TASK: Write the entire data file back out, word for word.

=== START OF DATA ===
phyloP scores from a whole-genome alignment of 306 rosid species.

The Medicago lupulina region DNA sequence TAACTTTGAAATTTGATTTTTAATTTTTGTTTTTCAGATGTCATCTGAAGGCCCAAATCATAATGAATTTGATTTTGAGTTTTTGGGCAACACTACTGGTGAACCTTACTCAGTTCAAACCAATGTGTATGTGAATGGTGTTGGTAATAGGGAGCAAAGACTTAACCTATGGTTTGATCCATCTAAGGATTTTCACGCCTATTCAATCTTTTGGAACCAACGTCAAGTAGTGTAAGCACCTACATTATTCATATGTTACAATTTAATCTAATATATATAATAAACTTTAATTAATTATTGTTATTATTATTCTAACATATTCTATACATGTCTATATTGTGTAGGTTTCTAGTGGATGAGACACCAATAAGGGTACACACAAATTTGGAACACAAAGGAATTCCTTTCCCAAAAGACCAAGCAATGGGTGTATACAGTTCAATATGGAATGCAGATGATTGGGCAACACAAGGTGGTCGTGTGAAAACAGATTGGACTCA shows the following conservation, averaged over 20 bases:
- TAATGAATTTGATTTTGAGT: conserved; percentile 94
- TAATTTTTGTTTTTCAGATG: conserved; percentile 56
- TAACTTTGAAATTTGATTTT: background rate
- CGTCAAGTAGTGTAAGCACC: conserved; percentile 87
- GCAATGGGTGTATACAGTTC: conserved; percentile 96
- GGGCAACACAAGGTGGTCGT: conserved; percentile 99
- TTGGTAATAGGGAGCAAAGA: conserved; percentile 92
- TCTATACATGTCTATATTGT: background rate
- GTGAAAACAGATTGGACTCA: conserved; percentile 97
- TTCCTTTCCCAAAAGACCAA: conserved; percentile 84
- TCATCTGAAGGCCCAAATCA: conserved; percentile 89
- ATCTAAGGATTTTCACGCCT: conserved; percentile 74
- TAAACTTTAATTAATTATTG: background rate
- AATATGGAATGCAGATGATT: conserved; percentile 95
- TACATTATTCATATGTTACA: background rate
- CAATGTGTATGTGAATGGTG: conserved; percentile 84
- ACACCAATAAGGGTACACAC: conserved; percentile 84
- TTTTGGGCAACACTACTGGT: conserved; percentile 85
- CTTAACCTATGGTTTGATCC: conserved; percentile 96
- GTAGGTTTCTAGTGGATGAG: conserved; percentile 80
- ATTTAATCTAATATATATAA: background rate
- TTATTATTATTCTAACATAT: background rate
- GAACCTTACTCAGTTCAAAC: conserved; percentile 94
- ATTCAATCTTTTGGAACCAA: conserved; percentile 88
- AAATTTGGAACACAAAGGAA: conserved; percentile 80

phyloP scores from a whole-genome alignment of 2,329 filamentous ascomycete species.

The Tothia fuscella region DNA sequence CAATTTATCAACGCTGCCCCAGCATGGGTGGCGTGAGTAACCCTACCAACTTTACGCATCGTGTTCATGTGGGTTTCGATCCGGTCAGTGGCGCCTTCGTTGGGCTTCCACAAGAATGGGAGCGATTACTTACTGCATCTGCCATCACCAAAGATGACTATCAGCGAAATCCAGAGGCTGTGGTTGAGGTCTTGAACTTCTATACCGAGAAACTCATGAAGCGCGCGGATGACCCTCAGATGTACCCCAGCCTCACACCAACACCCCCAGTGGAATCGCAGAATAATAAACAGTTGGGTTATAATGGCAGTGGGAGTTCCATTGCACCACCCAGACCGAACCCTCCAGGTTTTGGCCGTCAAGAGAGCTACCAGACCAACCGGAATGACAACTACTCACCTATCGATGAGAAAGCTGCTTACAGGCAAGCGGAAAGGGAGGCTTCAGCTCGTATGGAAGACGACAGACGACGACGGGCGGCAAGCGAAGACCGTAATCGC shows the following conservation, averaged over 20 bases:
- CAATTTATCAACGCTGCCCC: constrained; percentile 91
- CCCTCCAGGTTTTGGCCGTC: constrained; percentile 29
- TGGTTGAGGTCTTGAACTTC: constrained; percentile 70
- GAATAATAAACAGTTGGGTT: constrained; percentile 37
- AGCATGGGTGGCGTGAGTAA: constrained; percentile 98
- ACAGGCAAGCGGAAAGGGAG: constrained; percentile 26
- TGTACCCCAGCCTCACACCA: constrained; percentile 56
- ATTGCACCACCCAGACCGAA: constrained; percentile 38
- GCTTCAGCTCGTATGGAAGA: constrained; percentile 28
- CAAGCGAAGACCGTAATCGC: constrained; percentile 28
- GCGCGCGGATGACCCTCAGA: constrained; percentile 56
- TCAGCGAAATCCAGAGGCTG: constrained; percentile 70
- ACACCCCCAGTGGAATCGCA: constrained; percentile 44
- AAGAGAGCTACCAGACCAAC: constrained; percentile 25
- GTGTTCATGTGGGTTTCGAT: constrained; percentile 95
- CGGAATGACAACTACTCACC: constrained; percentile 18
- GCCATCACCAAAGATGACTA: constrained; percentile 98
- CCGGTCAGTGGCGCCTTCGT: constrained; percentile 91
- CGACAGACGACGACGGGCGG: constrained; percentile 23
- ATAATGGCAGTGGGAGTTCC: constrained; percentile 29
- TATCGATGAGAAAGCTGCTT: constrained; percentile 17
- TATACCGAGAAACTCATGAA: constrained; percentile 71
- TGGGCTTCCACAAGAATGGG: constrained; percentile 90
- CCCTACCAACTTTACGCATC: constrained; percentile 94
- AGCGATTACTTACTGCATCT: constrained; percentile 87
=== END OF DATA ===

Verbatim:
phyloP scores from a whole-genome alignment of 306 rosid species.

The Medicago lupulina region DNA sequence TAACTTTGAAATTTGATTTTTAATTTTTGTTTTTCAGATGTCATCTGAAGGCCCAAATCATAATGAATTTGATTTTGAGTTTTTGGGCAACACTACTGGTGAACCTTACTCAGTTCAAACCAATGTGTATGTGAATGGTGTTGGTAATAGGGAGCAAAGACTTAACCTATGGTTTGATCCATCTAAGGATTTTCACGCCTATTCAATCTTTTGGAACCAACGTCAAGTAGTGTAAGCACCTACATTATTCATATGTTACAATTTAATCTAATATATATAATAAACTTTAATTAATTATTGTTATTATTATTCTAACATATTCTATACATGTCTATATTGTGTAGGTTTCTAGTGGATGAGACACCAATAAGGGTACACACAAATTTGGAACACAAAGGAATTCCTTTCCCAAAAGACCAAGCAATGGGTGTATACAGTTCAATATGGAATGCAGATGATTGGGCAACACAAGGTGGTCGTGTGAAAACAGATTGGACTCA shows the following conservation, averaged over 20 bases:
- TAATGAATTTGATTTTGAGT: conserved; percentile 94
- TAATTTTTGTTTTTCAGATG: conserved; percentile 56
- TAACTTTGAAATTTGATTTT: background rate
- CGTCAAGTAGTGTAAGCACC: conserved; percentile 87
- GCAATGGGTGTATACAGTTC: conserved; percentile 96
- GGGCAACACAAGGTGGTCGT: conserved; percentile 99
- TTGGTAATAGGGAGCAAAGA: conserved; percentile 92
- TCTATACATGTCTATATTGT: background rate
- GTGAAAACAGATTGGACTCA: conserved; percentile 97
- TTCCTTTCCCAAAAGACCAA: conserved; percentile 84
- TCATCTGAAGGCCCAAATCA: conserved; percentile 89
- ATCTAAGGATTTTCACGCCT: conserved; percentile 74
- TAAACTTTAATTAATTATTG: background rate
- AATATGGAATGCAGATGATT: conserved; percentile 95
- TACATTATTCATATGTTACA: background rate
- CAATGTGTATGTGAATGGTG: conserved; percentile 84
- ACACCAATAAGGGTACACAC: conserved; percentile 84
- TTTTGGGCAACACTACTGGT: conserved; percentile 85
- CTTAACCTATGGTTTGATCC: conserved; percentile 96
- GTAGGTTTCTAGTGGATGAG: conserved; percentile 80
- ATTTAATCTAATATATATAA: background rate
- TTATTATTATTCTAACATAT: background rate
- GAACCTTACTCAGTTCAAAC: conserved; percentile 94
- ATTCAATCTTTTGGAACCAA: conserved; percentile 88
- AAATTTGGAACACAAAGGAA: conserved; percentile 80

phyloP scores from a whole-genome alignment of 2,329 filamentous ascomycete species.

The Tothia fuscella region DNA sequence CAATTTATCAACGCTGCCCCAGCATGGGTGGCGTGAGTAACCCTACCAACTTTACGCATCGTGTTCATGTGGGTTTCGATCCGGTCAGTGGCGCCTTCGTTGGGCTTCCACAAGAATGGGAGCGATTACTTACTGCATCTGCCATCACCAAAGATGACTATCAGCGAAATCCAGAGGCTGTGGTTGAGGTCTTGAACTTCTATACCGAGAAACTCATGAAGCGCGCGGATGACCCTCAGATGTACCCCAGCCTCACACCAACACCCCCAGTGGAATCGCAGAATAATAAACAGTTGGGTTATAATGGCAGTGGGAGTTCCATTGCACCACCCAGACCGAACCCTCCAGGTTTTGGCCGTCAAGAGAGCTACCAGACCAACCGGAATGACAACTACTCACCTATCGATGAGAAAGCTGCTTACAGGCAAGCGGAAAGGGAGGCTTCAGCTCGTATGGAAGACGACAGACGACGACGGGCGGCAAGCGAAGACCGTAATCGC shows the following conservation, averaged over 20 bases:
- CAATTTATCAACGCTGCCCC: constrained; percentile 91
- CCCTCCAGGTTTTGGCCGTC: constrained; percentile 29
- TGGTTGAGGTCTTGAACTTC: constrained; percentile 70
- GAATAATAAACAGTTGGGTT: constrained; percentile 37
- AGCATGGGTGGCGTGAGTAA: constrained; percentile 98
- ACAGGCAAGCGGAAAGGGAG: constrained; percentile 26
- TGTACCCCAGCCTCACACCA: constrained; percentile 56
- ATTGCACCACCCAGACCGAA: constrained; percentile 38
- GCTTCAGCTCGTATGGAAGA: constrained; percentile 28
- CAAGCGAAGACCGTAATCGC: constrained; percentile 28
- GCGCGCGGATGACCCTCAGA: constrained; percentile 56
- TCAGCGAAATCCAGAGGCTG: constrained; percentile 70
- ACACCCCCAGTGGAATCGCA: constrained; percentile 44
- AAGAGAGCTACCAGACCAAC: constrained; percentile 25
- GTGTTCATGTGGGTTTCGAT: constrained; percentile 95
- CGGAATGACAACTACTCACC: constrained; percentile 18
- GCCATCACCAAAGATGACTA: constrained; percentile 98
- CCGGTCAGTGGCGCCTTCGT: constrained; percentile 91
- CGACAGACGACGACGGGCGG: constrained; percentile 23
- ATAATGGCAGTGGGAGTTCC: constrained; percentile 29
- TATCGATGAGAAAGCTGCTT: constrained; percentile 17
- TATACCGAGAAACTCATGAA: constrained; percentile 71
- TGGGCTTCCACAAGAATGGG: constrained; percentile 90
- CCCTACCAACTTTACGCATC: constrained; percentile 94
- AGCGATTACTTACTGCATCT: constrained; percentile 87